The rise of the Nazi movement in French-occupied Germany : the Palatinate in crisis, 1918-1933 / by Dieter K. Kuntz
Includes bibliographical references (p. -477)
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Electronic version from ProQuest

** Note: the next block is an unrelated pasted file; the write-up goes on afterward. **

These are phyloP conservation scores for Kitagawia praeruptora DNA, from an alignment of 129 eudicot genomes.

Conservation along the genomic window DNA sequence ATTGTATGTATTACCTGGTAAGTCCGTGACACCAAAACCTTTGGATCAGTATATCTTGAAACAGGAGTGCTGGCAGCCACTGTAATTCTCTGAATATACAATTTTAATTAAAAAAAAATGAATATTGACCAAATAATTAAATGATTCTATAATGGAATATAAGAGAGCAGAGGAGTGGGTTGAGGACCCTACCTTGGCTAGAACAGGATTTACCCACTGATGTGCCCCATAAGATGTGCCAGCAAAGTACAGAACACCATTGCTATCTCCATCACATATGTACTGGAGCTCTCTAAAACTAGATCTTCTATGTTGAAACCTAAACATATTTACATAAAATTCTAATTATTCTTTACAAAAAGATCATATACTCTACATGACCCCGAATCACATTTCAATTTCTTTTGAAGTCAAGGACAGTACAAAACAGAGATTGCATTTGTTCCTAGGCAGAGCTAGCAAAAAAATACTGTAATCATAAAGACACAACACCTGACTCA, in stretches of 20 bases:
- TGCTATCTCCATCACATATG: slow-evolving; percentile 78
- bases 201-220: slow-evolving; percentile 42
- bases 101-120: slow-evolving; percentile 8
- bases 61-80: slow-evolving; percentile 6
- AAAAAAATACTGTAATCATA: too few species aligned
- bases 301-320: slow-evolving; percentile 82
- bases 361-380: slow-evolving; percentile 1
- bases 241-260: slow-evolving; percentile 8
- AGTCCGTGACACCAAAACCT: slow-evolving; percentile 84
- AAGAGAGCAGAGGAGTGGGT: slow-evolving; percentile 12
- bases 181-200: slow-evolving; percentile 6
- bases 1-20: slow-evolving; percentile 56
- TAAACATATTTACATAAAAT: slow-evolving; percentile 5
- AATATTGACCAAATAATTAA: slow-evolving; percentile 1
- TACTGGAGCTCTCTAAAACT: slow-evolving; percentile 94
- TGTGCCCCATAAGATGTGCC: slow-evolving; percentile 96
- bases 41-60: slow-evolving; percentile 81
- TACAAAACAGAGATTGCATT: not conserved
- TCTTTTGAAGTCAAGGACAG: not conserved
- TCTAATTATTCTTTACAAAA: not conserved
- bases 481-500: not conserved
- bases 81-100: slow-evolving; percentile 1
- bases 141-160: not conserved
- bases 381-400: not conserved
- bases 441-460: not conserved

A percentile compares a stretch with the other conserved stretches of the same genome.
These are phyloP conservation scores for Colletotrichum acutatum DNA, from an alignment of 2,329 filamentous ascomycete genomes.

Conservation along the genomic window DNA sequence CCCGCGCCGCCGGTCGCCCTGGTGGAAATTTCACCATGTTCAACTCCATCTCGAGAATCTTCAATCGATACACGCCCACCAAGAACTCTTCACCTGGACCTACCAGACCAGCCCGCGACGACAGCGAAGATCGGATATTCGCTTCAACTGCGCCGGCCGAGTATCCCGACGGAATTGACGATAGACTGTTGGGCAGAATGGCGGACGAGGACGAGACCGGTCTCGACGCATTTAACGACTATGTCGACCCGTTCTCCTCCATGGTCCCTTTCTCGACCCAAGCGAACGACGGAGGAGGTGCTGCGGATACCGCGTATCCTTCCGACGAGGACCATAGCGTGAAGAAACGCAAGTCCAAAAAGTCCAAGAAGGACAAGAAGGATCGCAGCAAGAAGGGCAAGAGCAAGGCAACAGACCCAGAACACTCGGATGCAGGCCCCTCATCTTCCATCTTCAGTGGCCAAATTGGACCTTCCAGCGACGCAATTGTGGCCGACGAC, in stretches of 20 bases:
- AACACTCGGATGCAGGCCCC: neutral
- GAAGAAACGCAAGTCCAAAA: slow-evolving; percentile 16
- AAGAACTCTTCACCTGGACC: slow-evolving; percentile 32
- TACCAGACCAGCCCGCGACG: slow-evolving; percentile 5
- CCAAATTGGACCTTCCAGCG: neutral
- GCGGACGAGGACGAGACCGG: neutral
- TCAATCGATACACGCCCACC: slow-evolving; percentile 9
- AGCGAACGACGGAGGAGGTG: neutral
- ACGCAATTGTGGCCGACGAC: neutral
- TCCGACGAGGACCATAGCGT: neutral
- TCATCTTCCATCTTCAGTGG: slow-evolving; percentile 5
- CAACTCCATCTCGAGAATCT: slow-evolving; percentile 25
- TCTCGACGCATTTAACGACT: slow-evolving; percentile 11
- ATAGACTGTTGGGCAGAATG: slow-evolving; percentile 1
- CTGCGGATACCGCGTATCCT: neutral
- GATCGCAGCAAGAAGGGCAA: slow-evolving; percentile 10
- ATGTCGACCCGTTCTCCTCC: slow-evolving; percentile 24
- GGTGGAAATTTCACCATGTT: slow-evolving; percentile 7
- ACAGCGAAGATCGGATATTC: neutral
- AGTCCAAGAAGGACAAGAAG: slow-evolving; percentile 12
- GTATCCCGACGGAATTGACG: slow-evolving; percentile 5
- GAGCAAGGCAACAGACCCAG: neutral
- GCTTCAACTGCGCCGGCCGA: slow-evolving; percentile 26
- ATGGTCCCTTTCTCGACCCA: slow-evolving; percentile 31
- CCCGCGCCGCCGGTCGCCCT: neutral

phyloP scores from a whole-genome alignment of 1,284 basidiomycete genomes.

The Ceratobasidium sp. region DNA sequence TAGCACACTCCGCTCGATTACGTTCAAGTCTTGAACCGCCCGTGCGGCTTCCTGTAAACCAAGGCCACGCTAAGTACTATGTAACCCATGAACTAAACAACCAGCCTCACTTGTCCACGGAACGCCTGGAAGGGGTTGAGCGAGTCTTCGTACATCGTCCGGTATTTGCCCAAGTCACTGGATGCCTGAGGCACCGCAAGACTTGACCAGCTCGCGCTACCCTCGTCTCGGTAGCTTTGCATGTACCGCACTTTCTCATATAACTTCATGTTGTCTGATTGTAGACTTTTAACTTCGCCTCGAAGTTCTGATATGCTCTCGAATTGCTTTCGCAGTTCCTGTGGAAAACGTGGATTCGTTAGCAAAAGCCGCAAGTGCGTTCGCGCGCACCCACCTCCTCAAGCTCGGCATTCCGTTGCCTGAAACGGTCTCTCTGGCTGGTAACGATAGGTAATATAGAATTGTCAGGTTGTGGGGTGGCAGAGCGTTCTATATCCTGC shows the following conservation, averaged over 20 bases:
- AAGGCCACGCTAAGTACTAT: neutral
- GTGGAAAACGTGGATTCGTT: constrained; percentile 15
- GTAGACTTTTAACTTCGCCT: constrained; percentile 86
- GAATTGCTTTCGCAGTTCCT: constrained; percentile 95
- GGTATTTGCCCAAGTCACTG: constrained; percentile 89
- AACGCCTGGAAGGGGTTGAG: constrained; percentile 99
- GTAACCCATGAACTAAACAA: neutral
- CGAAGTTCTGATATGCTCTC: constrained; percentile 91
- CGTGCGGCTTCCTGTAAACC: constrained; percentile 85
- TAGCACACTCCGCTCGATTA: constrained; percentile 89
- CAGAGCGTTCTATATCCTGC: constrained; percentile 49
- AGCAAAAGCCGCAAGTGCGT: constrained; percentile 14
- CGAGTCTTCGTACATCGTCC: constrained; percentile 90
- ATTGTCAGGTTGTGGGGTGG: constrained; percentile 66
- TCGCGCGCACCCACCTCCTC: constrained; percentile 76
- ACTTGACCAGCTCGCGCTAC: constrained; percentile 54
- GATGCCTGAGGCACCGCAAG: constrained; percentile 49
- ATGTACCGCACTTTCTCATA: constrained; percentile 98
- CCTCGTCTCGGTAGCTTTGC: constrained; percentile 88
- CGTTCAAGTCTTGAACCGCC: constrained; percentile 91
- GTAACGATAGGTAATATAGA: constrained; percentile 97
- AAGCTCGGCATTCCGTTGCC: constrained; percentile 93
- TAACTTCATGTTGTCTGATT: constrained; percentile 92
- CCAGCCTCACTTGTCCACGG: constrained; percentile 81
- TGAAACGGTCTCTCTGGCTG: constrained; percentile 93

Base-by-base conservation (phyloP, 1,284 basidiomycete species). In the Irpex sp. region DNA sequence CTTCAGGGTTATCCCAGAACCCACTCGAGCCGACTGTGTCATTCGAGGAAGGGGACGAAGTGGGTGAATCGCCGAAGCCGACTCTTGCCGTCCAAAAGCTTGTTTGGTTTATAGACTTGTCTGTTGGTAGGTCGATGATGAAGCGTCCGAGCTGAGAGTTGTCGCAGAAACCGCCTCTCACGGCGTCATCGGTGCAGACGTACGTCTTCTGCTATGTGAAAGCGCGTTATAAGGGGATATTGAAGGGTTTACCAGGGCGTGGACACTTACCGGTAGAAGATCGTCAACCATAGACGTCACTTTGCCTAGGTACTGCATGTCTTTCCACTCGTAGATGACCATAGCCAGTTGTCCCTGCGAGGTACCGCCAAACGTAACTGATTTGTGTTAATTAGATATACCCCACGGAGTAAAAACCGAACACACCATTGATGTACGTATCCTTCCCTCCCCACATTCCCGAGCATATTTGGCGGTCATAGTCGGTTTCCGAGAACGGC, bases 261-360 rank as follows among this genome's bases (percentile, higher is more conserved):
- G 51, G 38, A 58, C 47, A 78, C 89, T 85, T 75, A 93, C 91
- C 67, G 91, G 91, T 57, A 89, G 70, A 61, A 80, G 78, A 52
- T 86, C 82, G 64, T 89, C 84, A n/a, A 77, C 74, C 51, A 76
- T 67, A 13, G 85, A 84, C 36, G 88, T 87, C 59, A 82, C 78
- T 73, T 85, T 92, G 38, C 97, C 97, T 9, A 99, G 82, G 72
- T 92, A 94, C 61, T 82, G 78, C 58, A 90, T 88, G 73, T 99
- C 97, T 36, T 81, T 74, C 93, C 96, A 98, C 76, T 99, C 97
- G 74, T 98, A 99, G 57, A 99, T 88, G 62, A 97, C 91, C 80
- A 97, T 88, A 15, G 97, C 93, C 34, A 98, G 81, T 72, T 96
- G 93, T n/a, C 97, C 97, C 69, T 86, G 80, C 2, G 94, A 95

This is a case study of the rise and development of National Socialism in the Palatinate region of Germany from its origins in 1921 to the seizure of power by the National Socialist German Workers' Party (NSDAP) in early 1933. It is the purpose of this work to discover how and why Nationalism Socialism took root in the Palatinate, and who its members and supporters were. This account of the Palatine NSDAP shows that the roots of the party can be traced to a number of volkisch forerunners in the region who provided not only the first leaders and membership nuclei of the Nazi movement, but also passed on ideological concepts and initial organizational structures. New leadership emerged in the post-Putsch period that took the party beyond its volkisch base of support, adopted modern propaganda approaches and vastly expanded the organizational network to reach a much larger and more varied audience. The rise of the NSDAP in the Palatinate was due to its ability to attract support from a variety of social classes. The party's membership base was gradually expanded during the early 1930s to include large representation from the lower class and from agricultural circles to become a "multi-class" party. The Palatine Nazi party's constituency was much more encompassing than that of other class-based parties, giving the party justification for its claim to be a Volkspartei. Although the leadership of the party was heavily recruited from the ranks of the middle class, the rank-and-file membership and Nazi voting support reflected a much broader social spectrum. Lower class representation was especially strong in the party's auxiliaries, the SA, SS, and Hitler Youth. The impact of the French occupation on the growth of the extremely nationalist Palatine Nazi party is also assessed. This work demonstrates that the French occupation was not a stimulant to the growth of the Nazi party in the Palatinate, but instead served to inhibit its development. The economic issues of the early 1930's were paramount in attracting popular support to the Nazi party in this region.
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